Invariance of visual operations at the level of receptive fields.

Lindeberg T - PLoS ONE (2013)

Spatial component of receptive fields in V1.(left) Simple cells in the striate cortex do usually have strong directional preference in the spatial domain, as reported by DeAngelis et al.[26]. (right) In terms of Gaussian derivatives, first-order directional derivatives of anisotropic affine Gaussian kernels, here aligned to the coordinate directions  and here with  and , can be used as a model for simple cells with a strong directional preference.
© Copyright Policy
Related In: Results  -  Collection

Show All Figures
getmorefigures.php?uid=PMC3716821&req=5

pone-0066990-g009: Spatial component of receptive fields in V1.(left) Simple cells in the striate cortex do usually have strong directional preference in the spatial domain, as reported by DeAngelis et al.[26]. (right) In terms of Gaussian derivatives, first-order directional derivatives of anisotropic affine Gaussian kernels, here aligned to the coordinate directions and here with and , can be used as a model for simple cells with a strong directional preference.
Mentions: where the direction of the directional derivative operator should preferably be aligned to the orientation of one of the eigenvectors of . Figure 9 shows a comparison between this idealized receptive field model over the spatial domain and the spatial response properties of a simple cell in V1.

Bottom Line: This paper presents a theory for achieving basic invariance properties already at the level of receptive fields.Thereby, the framework provides a mathematically well-founded and biologically plausible model for how basic invariance properties can be achieved already at the level of receptive fields and support invariant recognition of objects and events under variations in viewpoint, retinal size, object motion and illumination.The theory can explain the different shapes of receptive field profiles found in biological vision, which are tuned to different sizes and orientations in the image domain as well as to different image velocities in space-time, from a requirement that the visual system should be invariant to the natural types of image transformations that occur in its environment.

View Article: PubMed Central - PubMed

Affiliation: Department of Computational Biology, School of Computer Science and Communication, KTH Royal Institute of Technology, Stockholm, Sweden. tony@csc.kth.se

ABSTRACT
The brain is able to maintain a stable perception although the visual stimuli vary substantially on the retina due to geometric transformations and lighting variations in the environment. This paper presents a theory for achieving basic invariance properties already at the level of receptive fields. Specifically, the presented framework comprises (i) local scaling transformations caused by objects of different size and at different distances to the observer, (ii) locally linearized image deformations caused by variations in the viewing direction in relation to the object, (iii) locally linearized relative motions between the object and the observer and (iv) local multiplicative intensity transformations caused by illumination variations. The receptive field model can be derived by necessity from symmetry properties of the environment and leads to predictions about receptive field profiles in good agreement with receptive field profiles measured by cell recordings in mammalian vision. Indeed, the receptive field profiles in the retina, LGN and V1 are close to ideal to what is motivated by the idealized requirements. By complementing receptive field measurements with selection mechanisms over the parameters in the receptive field families, it is shown how true invariance of receptive field responses can be obtained under scaling transformations, affine transformations and Galilean transformations. Thereby, the framework provides a mathematically well-founded and biologically plausible model for how basic invariance properties can be achieved already at the level of receptive fields and support invariant recognition of objects and events under variations in viewpoint, retinal size, object motion and illumination. The theory can explain the different shapes of receptive field profiles found in biological vision, which are tuned to different sizes and orientations in the image domain as well as to different image velocities in space-time, from a requirement that the visual system should be invariant to the natural types of image transformations that occur in its environment.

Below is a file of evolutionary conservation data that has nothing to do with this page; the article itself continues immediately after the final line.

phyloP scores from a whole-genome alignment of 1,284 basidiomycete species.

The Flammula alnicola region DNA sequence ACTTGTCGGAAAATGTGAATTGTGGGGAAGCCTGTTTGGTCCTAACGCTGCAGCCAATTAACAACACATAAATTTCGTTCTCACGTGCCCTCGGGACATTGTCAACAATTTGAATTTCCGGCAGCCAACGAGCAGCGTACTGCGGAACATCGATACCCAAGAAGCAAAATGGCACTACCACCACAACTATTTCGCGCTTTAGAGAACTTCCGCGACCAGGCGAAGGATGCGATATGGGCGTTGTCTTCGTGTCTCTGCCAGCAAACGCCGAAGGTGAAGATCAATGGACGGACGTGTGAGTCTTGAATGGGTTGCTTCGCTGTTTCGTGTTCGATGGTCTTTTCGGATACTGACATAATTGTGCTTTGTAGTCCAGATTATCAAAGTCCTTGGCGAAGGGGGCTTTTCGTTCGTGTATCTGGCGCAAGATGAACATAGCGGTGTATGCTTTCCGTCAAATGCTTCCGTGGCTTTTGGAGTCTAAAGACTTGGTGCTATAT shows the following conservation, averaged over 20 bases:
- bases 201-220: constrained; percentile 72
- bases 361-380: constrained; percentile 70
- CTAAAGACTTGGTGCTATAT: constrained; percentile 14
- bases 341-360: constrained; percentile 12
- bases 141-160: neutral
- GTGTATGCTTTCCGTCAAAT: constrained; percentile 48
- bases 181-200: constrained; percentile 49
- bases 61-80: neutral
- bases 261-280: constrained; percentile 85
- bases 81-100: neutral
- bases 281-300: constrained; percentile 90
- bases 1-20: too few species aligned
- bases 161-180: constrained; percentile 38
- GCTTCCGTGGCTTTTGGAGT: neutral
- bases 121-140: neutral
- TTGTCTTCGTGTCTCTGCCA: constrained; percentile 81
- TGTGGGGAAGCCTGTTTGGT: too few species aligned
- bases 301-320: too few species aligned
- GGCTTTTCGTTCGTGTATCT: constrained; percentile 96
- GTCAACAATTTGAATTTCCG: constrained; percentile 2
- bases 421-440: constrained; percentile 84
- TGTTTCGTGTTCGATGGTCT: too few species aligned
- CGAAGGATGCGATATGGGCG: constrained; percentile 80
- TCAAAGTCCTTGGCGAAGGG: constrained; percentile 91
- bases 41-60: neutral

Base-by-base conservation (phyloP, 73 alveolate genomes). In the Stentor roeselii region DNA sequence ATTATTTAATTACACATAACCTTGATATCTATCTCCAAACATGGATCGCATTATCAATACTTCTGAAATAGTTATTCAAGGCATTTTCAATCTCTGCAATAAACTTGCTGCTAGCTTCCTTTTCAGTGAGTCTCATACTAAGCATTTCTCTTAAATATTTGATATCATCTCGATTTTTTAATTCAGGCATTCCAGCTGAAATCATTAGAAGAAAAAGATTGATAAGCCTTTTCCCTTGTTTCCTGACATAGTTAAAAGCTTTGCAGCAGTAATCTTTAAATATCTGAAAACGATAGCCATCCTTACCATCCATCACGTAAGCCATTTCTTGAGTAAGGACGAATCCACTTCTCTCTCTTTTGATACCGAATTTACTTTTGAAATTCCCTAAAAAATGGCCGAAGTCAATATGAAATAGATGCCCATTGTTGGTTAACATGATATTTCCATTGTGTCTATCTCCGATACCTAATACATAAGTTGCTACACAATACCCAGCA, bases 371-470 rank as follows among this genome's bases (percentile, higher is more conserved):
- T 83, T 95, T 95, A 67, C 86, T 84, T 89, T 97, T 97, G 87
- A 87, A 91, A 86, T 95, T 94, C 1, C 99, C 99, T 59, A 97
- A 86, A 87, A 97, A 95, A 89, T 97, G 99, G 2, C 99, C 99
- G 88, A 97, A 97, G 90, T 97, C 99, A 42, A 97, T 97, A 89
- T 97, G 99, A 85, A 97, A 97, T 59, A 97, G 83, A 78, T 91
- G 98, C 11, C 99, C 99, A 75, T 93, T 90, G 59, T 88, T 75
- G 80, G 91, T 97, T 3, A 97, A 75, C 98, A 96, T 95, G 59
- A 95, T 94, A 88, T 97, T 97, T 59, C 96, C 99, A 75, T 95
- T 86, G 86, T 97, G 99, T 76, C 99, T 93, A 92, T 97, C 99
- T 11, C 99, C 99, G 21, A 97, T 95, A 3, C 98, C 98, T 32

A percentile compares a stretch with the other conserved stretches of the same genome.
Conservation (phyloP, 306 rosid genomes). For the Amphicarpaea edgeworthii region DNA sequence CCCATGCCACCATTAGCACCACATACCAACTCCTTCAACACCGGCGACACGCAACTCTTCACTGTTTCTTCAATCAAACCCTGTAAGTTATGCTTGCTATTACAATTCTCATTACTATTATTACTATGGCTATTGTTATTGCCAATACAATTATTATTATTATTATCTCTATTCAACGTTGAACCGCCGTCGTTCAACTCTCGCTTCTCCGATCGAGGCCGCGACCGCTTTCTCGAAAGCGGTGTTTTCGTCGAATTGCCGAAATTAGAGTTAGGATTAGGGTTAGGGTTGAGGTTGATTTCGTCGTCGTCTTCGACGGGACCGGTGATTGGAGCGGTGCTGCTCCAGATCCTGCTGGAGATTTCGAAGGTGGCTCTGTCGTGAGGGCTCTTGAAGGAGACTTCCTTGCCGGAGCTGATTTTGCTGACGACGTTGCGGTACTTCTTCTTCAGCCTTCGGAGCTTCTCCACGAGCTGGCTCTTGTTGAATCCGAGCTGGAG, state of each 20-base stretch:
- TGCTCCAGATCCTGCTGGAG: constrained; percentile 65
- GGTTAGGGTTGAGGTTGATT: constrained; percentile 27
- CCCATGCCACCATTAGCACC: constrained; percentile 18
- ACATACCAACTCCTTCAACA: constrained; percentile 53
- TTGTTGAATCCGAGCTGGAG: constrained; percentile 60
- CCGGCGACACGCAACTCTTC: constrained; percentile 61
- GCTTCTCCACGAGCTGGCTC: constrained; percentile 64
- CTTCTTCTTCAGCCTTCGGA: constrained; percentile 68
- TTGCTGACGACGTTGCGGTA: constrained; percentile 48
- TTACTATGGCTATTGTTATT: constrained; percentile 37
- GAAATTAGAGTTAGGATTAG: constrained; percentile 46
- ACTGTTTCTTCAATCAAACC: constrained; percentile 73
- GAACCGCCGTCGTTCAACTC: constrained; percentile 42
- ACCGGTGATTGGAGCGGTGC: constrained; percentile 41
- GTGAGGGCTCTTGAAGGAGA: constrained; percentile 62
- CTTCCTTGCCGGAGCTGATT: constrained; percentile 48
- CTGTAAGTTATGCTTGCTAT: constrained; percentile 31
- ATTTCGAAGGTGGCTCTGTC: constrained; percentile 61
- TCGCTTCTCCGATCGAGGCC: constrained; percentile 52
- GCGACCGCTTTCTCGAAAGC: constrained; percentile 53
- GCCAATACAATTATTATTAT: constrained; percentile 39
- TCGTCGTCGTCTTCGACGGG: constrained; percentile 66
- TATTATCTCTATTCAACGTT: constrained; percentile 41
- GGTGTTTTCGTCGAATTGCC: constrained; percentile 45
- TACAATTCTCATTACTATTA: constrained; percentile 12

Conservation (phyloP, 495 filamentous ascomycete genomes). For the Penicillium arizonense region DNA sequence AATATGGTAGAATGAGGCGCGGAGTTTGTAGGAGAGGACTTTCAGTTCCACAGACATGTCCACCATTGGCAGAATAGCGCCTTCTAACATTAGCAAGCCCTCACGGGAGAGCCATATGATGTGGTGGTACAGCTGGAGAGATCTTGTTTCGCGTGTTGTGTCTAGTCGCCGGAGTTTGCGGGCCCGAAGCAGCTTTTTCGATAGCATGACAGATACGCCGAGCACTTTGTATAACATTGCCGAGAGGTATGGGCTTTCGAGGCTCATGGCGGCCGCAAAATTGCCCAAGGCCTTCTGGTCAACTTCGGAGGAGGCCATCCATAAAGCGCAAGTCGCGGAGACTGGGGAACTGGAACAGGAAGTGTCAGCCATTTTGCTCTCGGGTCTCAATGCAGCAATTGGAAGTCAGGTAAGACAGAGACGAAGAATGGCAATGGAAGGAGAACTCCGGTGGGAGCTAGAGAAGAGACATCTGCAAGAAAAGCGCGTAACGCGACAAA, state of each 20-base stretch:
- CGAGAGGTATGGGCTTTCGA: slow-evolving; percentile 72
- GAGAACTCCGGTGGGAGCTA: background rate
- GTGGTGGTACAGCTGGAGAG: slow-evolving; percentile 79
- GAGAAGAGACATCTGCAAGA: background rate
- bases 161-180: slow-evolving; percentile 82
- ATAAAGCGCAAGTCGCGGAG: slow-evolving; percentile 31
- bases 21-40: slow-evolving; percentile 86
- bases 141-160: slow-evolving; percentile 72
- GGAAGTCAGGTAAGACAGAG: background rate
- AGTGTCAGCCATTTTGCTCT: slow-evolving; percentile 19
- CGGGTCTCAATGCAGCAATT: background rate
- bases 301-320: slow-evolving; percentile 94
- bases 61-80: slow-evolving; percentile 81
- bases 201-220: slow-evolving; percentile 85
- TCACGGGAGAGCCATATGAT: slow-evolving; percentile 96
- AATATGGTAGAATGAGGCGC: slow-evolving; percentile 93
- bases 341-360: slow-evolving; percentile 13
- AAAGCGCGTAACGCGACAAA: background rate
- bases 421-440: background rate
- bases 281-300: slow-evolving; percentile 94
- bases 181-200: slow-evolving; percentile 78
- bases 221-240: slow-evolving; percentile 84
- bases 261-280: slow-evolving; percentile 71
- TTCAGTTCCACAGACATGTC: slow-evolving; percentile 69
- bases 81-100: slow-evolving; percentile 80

Show MeSH
Related in: MedlinePlus